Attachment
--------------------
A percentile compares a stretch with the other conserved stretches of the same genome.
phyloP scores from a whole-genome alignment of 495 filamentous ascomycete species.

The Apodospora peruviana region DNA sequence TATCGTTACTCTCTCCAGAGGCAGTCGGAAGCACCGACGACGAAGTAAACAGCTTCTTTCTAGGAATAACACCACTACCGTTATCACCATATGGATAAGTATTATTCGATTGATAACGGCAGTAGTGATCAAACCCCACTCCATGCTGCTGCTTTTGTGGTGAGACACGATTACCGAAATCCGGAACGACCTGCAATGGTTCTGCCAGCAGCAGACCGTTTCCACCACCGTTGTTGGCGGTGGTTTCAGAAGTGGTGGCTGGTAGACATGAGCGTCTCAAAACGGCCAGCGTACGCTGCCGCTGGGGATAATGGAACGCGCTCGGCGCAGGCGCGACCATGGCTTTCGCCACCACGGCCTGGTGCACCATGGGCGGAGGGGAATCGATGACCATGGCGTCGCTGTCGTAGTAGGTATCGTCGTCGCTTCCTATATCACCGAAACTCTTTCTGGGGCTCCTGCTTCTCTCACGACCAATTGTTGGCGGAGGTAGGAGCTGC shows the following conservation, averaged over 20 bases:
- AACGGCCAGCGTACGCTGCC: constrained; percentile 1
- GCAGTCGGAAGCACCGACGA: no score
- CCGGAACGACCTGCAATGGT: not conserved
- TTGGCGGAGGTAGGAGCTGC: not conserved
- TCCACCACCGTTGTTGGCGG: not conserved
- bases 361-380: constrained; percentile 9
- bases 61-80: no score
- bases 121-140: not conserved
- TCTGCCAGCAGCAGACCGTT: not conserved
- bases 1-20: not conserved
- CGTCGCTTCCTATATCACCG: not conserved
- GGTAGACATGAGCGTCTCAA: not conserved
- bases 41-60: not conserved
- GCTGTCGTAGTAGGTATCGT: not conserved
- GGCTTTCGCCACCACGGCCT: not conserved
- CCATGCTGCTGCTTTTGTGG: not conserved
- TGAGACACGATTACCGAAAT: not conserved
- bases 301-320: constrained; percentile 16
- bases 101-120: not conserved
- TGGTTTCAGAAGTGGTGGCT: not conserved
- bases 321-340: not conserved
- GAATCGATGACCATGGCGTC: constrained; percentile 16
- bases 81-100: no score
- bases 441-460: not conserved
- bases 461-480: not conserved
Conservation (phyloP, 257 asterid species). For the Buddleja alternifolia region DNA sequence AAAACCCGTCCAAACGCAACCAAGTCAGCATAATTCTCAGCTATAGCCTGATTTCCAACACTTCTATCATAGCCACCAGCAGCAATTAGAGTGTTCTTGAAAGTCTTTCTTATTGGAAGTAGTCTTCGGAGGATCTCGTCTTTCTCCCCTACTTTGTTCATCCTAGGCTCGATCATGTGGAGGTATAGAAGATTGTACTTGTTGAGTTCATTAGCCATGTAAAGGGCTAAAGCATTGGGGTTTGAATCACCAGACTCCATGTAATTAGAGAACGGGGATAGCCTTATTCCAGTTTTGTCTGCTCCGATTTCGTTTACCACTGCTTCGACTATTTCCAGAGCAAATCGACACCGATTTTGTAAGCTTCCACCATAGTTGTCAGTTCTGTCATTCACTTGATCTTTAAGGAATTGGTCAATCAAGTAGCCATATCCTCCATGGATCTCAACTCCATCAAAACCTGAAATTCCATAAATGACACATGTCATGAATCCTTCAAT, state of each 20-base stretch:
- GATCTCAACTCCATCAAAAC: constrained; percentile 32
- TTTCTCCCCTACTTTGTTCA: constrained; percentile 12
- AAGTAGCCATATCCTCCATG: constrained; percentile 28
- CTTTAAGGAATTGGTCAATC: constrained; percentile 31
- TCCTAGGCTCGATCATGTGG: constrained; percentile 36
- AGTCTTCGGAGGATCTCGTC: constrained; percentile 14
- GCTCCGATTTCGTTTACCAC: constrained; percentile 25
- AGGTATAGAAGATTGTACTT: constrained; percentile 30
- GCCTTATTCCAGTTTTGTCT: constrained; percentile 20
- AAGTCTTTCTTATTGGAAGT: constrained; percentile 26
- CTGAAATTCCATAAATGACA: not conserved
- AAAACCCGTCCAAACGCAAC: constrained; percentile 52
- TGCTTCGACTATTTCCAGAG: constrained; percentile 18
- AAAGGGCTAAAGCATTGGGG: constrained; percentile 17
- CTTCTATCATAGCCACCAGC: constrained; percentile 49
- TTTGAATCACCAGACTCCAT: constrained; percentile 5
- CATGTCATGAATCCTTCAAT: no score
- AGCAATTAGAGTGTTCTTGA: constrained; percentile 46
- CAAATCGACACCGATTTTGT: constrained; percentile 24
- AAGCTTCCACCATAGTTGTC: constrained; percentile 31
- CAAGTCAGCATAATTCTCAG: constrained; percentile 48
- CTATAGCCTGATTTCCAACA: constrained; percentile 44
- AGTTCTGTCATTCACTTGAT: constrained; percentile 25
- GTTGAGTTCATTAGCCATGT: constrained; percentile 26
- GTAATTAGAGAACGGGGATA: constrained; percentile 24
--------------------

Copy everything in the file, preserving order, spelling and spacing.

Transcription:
A percentile compares a stretch with the other conserved stretches of the same genome.
phyloP scores from a whole-genome alignment of 495 filamentous ascomycete species.

The Apodospora peruviana region DNA sequence TATCGTTACTCTCTCCAGAGGCAGTCGGAAGCACCGACGACGAAGTAAACAGCTTCTTTCTAGGAATAACACCACTACCGTTATCACCATATGGATAAGTATTATTCGATTGATAACGGCAGTAGTGATCAAACCCCACTCCATGCTGCTGCTTTTGTGGTGAGACACGATTACCGAAATCCGGAACGACCTGCAATGGTTCTGCCAGCAGCAGACCGTTTCCACCACCGTTGTTGGCGGTGGTTTCAGAAGTGGTGGCTGGTAGACATGAGCGTCTCAAAACGGCCAGCGTACGCTGCCGCTGGGGATAATGGAACGCGCTCGGCGCAGGCGCGACCATGGCTTTCGCCACCACGGCCTGGTGCACCATGGGCGGAGGGGAATCGATGACCATGGCGTCGCTGTCGTAGTAGGTATCGTCGTCGCTTCCTATATCACCGAAACTCTTTCTGGGGCTCCTGCTTCTCTCACGACCAATTGTTGGCGGAGGTAGGAGCTGC shows the following conservation, averaged over 20 bases:
- AACGGCCAGCGTACGCTGCC: constrained; percentile 1
- GCAGTCGGAAGCACCGACGA: no score
- CCGGAACGACCTGCAATGGT: not conserved
- TTGGCGGAGGTAGGAGCTGC: not conserved
- TCCACCACCGTTGTTGGCGG: not conserved
- bases 361-380: constrained; percentile 9
- bases 61-80: no score
- bases 121-140: not conserved
- TCTGCCAGCAGCAGACCGTT: not conserved
- bases 1-20: not conserved
- CGTCGCTTCCTATATCACCG: not conserved
- GGTAGACATGAGCGTCTCAA: not conserved
- bases 41-60: not conserved
- GCTGTCGTAGTAGGTATCGT: not conserved
- GGCTTTCGCCACCACGGCCT: not conserved
- CCATGCTGCTGCTTTTGTGG: not conserved
- TGAGACACGATTACCGAAAT: not conserved
- bases 301-320: constrained; percentile 16
- bases 101-120: not conserved
- TGGTTTCAGAAGTGGTGGCT: not conserved
- bases 321-340: not conserved
- GAATCGATGACCATGGCGTC: constrained; percentile 16
- bases 81-100: no score
- bases 441-460: not conserved
- bases 461-480: not conserved
Conservation (phyloP, 257 asterid species). For the Buddleja alternifolia region DNA sequence AAAACCCGTCCAAACGCAACCAAGTCAGCATAATTCTCAGCTATAGCCTGATTTCCAACACTTCTATCATAGCCACCAGCAGCAATTAGAGTGTTCTTGAAAGTCTTTCTTATTGGAAGTAGTCTTCGGAGGATCTCGTCTTTCTCCCCTACTTTGTTCATCCTAGGCTCGATCATGTGGAGGTATAGAAGATTGTACTTGTTGAGTTCATTAGCCATGTAAAGGGCTAAAGCATTGGGGTTTGAATCACCAGACTCCATGTAATTAGAGAACGGGGATAGCCTTATTCCAGTTTTGTCTGCTCCGATTTCGTTTACCACTGCTTCGACTATTTCCAGAGCAAATCGACACCGATTTTGTAAGCTTCCACCATAGTTGTCAGTTCTGTCATTCACTTGATCTTTAAGGAATTGGTCAATCAAGTAGCCATATCCTCCATGGATCTCAACTCCATCAAAACCTGAAATTCCATAAATGACACATGTCATGAATCCTTCAAT, state of each 20-base stretch:
- GATCTCAACTCCATCAAAAC: constrained; percentile 32
- TTTCTCCCCTACTTTGTTCA: constrained; percentile 12
- AAGTAGCCATATCCTCCATG: constrained; percentile 28
- CTTTAAGGAATTGGTCAATC: constrained; percentile 31
- TCCTAGGCTCGATCATGTGG: constrained; percentile 36
- AGTCTTCGGAGGATCTCGTC: constrained; percentile 14
- GCTCCGATTTCGTTTACCAC: constrained; percentile 25
- AGGTATAGAAGATTGTACTT: constrained; percentile 30
- GCCTTATTCCAGTTTTGTCT: constrained; percentile 20
- AAGTCTTTCTTATTGGAAGT: constrained; percentile 26
- CTGAAATTCCATAAATGACA: not conserved
- AAAACCCGTCCAAACGCAAC: constrained; percentile 52
- TGCTTCGACTATTTCCAGAG: constrained; percentile 18
- AAAGGGCTAAAGCATTGGGG: constrained; percentile 17
- CTTCTATCATAGCCACCAGC: constrained; percentile 49
- TTTGAATCACCAGACTCCAT: constrained; percentile 5
- CATGTCATGAATCCTTCAAT: no score
- AGCAATTAGAGTGTTCTTGA: constrained; percentile 46
- CAAATCGACACCGATTTTGT: constrained; percentile 24
- AAGCTTCCACCATAGTTGTC: constrained; percentile 31
- CAAGTCAGCATAATTCTCAG: constrained; percentile 48
- CTATAGCCTGATTTCCAACA: constrained; percentile 44
- AGTTCTGTCATTCACTTGAT: constrained; percentile 25
- GTTGAGTTCATTAGCCATGT: constrained; percentile 26
- GTAATTAGAGAACGGGGATA: constrained; percentile 24